Disaster season has begun with Hurricane Barry hitting Louisiana; a 5.4 earthquake rocking Southern California; and rain and hail making headlines in late June and early July.
Disaster season is upon us. Are you ready?
The last thing you want is to be scrambling to respond to a disaster, whether at home or abroad. The key to avoiding disaster (or just chaos) is having a clear policy on which disasters will trigger a response. There are three key parts to any disaster relief policy:
1. Whether to respond
2. When to respond
3. How to respond
Whether to Respond
Since you can’t reasonably respond to every disaster, a scorecard, checklist or decision tree created before a disaster strikes is a good way to make fair decisions that are consistent with your policy. It also makes it easier to explain your response to management, employees and other stakeholders. A scorecard, for example, would allow you to assign weights to different aspects of a disaster situation (higher weight if it is local to a community, lower if not; higher based on the magnitude of the disaster; etc.). The total score would drive the scope of the response—which could be no response.
When to Respond
When to respond refers to the timing of your response and whether you will be proactive (working with nonprofits before disaster strikes) or reactive (responding after the fact). Disaster relief is only one part of the larger giving category of disaster management. Disaster management has four stages:
1. Mitigation (proactive)
2. Preparedness (proactive)
3. Response (reactive)
4. Recovery (reactive)
Which stage or stages you target will depend on your company’s core competencies and resources. A food company may focus on the relief stage, sending foodstuffs to affected areas. A construction company may focus on the recovery stage, sending materials and volunteers to rebuild homes and businesses. Disaster response—sending volunteers and materials to the scene in the wake of the disaster tends to get the most media attention but the other phases are equally important.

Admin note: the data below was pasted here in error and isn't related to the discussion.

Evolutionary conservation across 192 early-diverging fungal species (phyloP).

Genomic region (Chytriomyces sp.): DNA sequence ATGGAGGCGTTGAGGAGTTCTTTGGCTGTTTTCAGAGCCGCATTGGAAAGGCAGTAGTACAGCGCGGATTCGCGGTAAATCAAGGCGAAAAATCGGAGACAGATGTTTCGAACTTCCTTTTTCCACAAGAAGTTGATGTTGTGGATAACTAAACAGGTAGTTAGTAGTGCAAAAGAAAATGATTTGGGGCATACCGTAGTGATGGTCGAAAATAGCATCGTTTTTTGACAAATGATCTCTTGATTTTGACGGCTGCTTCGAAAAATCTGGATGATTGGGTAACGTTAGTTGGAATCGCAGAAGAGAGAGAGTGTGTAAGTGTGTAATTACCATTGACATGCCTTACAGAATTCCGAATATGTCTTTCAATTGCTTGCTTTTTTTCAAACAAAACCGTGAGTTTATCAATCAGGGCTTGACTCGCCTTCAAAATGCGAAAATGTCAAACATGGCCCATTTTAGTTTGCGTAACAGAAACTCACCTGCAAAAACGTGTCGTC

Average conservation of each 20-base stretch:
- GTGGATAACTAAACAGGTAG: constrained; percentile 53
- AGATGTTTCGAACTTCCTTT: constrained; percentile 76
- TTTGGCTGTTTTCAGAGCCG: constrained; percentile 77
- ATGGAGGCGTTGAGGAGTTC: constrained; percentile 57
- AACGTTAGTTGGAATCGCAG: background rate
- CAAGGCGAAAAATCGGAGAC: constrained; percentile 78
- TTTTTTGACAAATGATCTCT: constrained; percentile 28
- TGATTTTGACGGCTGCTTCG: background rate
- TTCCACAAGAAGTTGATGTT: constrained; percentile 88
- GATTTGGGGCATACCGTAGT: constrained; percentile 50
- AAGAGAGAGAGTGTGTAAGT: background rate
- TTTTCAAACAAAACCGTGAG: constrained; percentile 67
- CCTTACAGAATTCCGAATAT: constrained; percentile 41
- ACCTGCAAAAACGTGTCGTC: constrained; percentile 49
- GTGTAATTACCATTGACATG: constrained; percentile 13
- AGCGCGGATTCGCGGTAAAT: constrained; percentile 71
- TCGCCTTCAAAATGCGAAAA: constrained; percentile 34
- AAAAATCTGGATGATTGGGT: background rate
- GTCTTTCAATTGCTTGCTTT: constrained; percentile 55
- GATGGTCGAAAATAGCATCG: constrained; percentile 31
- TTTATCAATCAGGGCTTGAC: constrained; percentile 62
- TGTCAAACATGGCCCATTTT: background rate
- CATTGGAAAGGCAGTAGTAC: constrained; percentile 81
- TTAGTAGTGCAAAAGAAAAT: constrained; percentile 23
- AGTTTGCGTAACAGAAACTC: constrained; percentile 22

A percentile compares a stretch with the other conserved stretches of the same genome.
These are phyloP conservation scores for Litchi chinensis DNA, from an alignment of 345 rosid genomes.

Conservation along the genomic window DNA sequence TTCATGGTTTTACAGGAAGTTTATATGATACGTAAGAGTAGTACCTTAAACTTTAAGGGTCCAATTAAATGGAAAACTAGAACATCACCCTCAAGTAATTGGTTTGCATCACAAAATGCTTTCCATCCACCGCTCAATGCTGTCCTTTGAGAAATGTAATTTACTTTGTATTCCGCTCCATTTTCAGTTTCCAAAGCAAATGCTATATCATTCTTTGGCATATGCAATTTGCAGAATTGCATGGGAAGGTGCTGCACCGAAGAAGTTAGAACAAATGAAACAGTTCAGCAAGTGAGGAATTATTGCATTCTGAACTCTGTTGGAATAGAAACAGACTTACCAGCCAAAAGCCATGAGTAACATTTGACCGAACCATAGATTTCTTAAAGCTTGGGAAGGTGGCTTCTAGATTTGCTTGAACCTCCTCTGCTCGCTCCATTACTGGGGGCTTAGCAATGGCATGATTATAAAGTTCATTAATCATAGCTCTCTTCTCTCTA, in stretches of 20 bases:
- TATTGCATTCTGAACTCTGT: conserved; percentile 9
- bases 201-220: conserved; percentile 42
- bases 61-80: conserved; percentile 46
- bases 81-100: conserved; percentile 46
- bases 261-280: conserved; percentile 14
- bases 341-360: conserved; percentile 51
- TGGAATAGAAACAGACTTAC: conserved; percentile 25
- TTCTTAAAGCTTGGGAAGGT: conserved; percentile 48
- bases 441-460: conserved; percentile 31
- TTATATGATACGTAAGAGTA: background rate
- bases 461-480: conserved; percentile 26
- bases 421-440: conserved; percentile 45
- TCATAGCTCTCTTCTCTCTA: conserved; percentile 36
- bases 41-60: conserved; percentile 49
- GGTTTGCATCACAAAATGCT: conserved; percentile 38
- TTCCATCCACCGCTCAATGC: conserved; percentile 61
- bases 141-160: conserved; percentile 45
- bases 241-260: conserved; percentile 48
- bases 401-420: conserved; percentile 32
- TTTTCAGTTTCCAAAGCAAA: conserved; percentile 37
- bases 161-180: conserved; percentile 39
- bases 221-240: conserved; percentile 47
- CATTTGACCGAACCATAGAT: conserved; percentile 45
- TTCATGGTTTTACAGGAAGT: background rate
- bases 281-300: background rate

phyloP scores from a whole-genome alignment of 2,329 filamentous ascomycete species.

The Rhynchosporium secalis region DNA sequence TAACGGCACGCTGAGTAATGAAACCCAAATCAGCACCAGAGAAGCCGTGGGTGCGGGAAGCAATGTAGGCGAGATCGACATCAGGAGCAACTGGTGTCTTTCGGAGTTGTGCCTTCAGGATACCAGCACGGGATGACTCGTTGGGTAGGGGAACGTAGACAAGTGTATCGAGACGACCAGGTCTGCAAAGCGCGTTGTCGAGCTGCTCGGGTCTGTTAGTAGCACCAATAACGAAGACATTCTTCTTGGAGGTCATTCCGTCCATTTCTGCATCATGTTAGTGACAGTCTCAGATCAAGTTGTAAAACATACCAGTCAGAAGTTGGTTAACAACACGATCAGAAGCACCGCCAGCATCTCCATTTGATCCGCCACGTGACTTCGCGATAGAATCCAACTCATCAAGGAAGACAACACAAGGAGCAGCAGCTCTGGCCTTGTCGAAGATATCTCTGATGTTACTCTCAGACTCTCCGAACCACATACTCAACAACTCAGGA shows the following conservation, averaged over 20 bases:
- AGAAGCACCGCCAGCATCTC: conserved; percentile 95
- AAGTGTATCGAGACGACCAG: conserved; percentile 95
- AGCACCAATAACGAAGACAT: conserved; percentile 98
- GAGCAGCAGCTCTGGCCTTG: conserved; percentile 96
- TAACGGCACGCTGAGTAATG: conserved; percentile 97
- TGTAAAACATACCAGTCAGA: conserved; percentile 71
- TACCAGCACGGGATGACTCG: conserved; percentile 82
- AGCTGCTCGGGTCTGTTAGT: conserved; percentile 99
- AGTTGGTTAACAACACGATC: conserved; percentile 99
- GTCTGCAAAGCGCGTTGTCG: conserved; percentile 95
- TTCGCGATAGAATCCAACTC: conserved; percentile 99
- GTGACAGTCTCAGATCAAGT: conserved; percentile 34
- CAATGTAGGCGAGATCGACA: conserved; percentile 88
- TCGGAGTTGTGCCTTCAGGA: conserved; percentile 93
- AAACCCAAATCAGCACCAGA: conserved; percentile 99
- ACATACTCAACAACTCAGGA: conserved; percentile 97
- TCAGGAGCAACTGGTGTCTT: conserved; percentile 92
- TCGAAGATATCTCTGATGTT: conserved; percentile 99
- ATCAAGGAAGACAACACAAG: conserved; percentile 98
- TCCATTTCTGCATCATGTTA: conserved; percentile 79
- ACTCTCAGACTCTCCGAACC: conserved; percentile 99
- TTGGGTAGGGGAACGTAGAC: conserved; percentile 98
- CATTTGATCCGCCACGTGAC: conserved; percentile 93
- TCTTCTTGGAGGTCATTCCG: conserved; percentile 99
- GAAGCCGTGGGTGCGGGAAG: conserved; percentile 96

How to Respond
The third piece is deciding in advance the nature of your relief support and the nonprofits you will use as conduits to the affected areas. Like any other philanthropic endeavor, your contributions can be cash, volunteers (traditional or pro bono), product and/or service donations, or in-kind donations. Large cash donations make headlines but product and service donations can be just as valuable. Whatever combination of these donation types you choose, establish relationships with reputable charities that can make the most of your philanthropy.
Employees are often vocal advocates for those affected by disaster. They can also be great partners in your response. There are programs out there that will train employees to assist in disaster relief, such as the American Red Cross’s Disaster Action Teams, or that deploy human resources to disaster sites, such as Team Rubicon for military veterans. Employees can also get involved if you have an existing Matching Gifts program or are prepared to mobilize one in the wake of a disaster. Employees can contribute to one or two pre-vetted charities through your company, even if you decide not to match their donations.
While we’re on the subject of employees, don’t forget the Employee Relief Fund option for when a disaster hits your staff here and abroad. We’ll talk more about that in an upcoming blog.
To Budget or Not to Budget?
And finally, you have to decide if you will budget for disaster relief each year. If you do decide to include it in your giving budget and no disaster happens (the best scenario, of course), you can either donate that to your chosen partner, return the funds to the company and re-budget, or roll it over into the next year’s budget. The choice is up to you.
Hopefully the coming months will not see a massive, destructive hurricane, tsunami or earthquake. But if you follow the steps outlined above, you’ll be ready if it does. Meanwhile, to learn more about disaster relief, request a copy of our publication Issue Briefing on Disaster Relief.